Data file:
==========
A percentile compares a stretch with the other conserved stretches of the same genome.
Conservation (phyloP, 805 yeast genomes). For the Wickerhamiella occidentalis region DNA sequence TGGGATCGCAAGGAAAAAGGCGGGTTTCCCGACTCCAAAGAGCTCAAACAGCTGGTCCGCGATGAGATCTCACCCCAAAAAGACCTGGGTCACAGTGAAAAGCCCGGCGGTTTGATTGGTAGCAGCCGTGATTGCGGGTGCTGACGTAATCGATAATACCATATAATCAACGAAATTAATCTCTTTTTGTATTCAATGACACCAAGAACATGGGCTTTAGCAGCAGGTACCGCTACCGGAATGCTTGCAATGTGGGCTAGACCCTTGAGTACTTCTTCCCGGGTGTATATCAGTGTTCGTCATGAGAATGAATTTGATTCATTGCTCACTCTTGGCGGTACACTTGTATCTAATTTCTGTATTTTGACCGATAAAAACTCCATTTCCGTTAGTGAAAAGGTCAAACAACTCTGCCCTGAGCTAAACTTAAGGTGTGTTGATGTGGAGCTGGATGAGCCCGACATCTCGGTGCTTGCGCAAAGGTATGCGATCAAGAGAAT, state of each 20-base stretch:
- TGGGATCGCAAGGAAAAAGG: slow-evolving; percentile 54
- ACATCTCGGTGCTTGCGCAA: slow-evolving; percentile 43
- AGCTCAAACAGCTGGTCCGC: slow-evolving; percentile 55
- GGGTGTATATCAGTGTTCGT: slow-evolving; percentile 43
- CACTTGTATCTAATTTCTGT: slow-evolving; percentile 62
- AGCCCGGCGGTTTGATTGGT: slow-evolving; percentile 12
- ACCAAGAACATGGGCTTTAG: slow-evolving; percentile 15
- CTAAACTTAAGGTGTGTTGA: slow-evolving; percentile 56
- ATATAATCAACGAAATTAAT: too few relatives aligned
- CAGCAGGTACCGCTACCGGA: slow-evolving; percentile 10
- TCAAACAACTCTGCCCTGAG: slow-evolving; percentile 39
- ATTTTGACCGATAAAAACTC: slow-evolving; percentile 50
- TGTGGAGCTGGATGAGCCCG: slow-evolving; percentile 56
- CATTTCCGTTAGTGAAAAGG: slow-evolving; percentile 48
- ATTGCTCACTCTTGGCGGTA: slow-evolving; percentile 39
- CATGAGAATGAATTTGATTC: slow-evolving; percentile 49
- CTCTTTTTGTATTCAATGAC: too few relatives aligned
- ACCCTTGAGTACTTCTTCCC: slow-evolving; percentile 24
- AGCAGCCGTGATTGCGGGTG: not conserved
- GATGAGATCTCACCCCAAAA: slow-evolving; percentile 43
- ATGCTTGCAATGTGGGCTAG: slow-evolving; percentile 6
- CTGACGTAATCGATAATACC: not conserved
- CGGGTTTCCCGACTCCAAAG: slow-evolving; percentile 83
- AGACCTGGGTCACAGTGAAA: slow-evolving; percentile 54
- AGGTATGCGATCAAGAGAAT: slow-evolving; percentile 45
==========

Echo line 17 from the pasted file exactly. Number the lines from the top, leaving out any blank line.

- ATTGCTCACTCTTGGCGGTA: slow-evolving; percentile 39